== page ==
Summary: Mercury emissions from single-spill samples of three popular precapsulated amalgams, Tytin, Dispersalloy, and Valiant, were measured in water at room temperature, 23o C. Daily emission was 4.5 to 21 micrograms per day, much higher than previously “estimated” values offered by ADA spokespeople in the past. It is now obvious why pro-amalgamists never actually measured these values.
A STUDY ON THE RELEASE OF MERCURY FROM DENTAL AMALGAMS MADE FROM DIFFERENT MANUFACTURED MATERIALS AND PRODUCED BY NINE DIFFERENT DENTISTS.
3 May 2007
This study was initiated in collaboration with the IAOMT to determine the amount of mercury released into distilled water at room temperature by dental amalgams made in Plexiglas molds drilled out to hold a single spill of amalgam. Nine such molds were sent to dentists along with unopened kits from the manufacturers. The amalgams were placed in the molds by these trained dentists and then sent to the Department of Chemistry at the University of Kentucky. At this location, the amalgams were removed from the molds and allowed to set for 3 months to insure total aging and the loss of surface bound mercury.
The amalgams were weighed and measured to determine surface area. They were then placed in 15 ml tubes with 10 ml of distilled water. The water was changed daily for a week and disposed of. At day one of the study, which lasted 28 days, the water was collected and the mercury was measured using a Nippon mercury vapor analyzer. Each day a standard curve was ran to insure the instrument was working properly.
The standard curve shows that the instrument can detect mercury in the low nanogram levels and the amount found in the test solutions were 1,000 times higher.
The following graph shows the data collected from three amalgams from each of the nine sets over a 28 day period. The values are microgams/cm2 surface area.
The table above is an abbreviated presentation of the results done to make the results more clear and presentable. It should also be noted that the level of mercury emission was not stimulated by any brushing or manipulation of the amalgam. Our previous studies showed that mild brushing with a standard toothbrush for just a few strokes will greatly increase the amount of mercury released, many times by over 10-fold. Also, the reported measured mercury does not contain any “amalgam particles” that would be produced by brushing or abrasion. Great care was taken not to move the amalgam during the recovery of sampled water. All 10 mls of the water were gently removed to insure proper mixing. This is because we did an experiment removing the water 1 ml at a time from the top using a microliter pipette and noticed that the closer to the amalgam the higher the mercury concentration became. Also, the surface area of all of the amalgams were very close in value with most being between 0.8 to 1.0 cm2 making the amount emitted per cm2 near the amount emitted per single spill filling. The weight of the amalgams varied and averaged 0.663 g/amalgam and had a radius of 0.203 cm. This would be the size of a small filling in the mouth.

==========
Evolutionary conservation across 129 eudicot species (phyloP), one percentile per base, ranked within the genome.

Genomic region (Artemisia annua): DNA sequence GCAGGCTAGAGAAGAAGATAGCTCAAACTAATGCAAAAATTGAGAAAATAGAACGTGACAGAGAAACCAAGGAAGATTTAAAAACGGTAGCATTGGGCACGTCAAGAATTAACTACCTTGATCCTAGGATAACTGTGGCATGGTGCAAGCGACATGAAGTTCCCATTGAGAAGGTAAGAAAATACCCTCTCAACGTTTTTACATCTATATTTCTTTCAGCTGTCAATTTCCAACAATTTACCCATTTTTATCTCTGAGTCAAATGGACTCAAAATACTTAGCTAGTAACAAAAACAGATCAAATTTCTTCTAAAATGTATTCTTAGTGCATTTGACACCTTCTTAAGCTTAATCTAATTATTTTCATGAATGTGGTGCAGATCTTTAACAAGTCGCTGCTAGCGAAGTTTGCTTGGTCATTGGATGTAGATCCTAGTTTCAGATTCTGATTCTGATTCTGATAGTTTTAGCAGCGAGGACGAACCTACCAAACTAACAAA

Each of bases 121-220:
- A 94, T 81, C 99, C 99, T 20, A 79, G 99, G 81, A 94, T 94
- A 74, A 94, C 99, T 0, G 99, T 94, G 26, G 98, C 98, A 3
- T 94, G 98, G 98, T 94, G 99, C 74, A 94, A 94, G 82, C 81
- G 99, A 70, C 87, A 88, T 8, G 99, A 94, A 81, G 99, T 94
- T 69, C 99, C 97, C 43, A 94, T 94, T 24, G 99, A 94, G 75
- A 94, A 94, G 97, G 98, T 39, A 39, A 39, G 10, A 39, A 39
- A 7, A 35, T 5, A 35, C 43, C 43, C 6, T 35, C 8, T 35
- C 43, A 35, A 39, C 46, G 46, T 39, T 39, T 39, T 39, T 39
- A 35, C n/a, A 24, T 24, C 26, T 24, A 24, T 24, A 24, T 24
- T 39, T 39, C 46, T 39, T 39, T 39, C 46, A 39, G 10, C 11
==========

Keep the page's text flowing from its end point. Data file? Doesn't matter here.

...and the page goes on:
While the amount of mercury released remained somewhat consistent within each amalgam it seems as if amalgam made by the same dentist on the same day could have a significant variability of mercury release even if from the same manufacturer. Additionally, amalgam from the same manufacturer could produce significantly different levels of mercury release when prepared by different dentists, and sometimes even by the same dentist. We do not know if this difference is due to the dentist’s technique or to a variation in the amalgam making materials.
Finally, even with the lowest level, 4 to 5 micrograms of mercury released per cm2, the level is considerably higher than that “estimated” by pro-amalgam supporters who testified before Congressional committees that the average amalgam released 0.03 micrograms Hg per day. This is about 133 to 667 times higher than the estimated 0.03. These values were obtained with the amalgams in a sealed container under 10 ml of water at room temperature of 23oC with no agitation or abrasion. Therefore, these values must therefore be considered the minimum amount of mercury that could be emitted from these small amalgams.
Assuming the amalgams are 50% mercury and the emission of 5 micrograms Hg/day then it would take 182 years to lose all of the mercury if the rate stayed consistent. At 20 micrograms per day the time would be 45 years. Considering that 80% of inhaled mercury is retained in the human body for some extended period of time it is obvious that dental amalgams would be one of the major contributors to human mercury body burden.
Submitted by: Dr. Boyd Haley
Professor of Chemistry and Biochemistry
University of Kentucky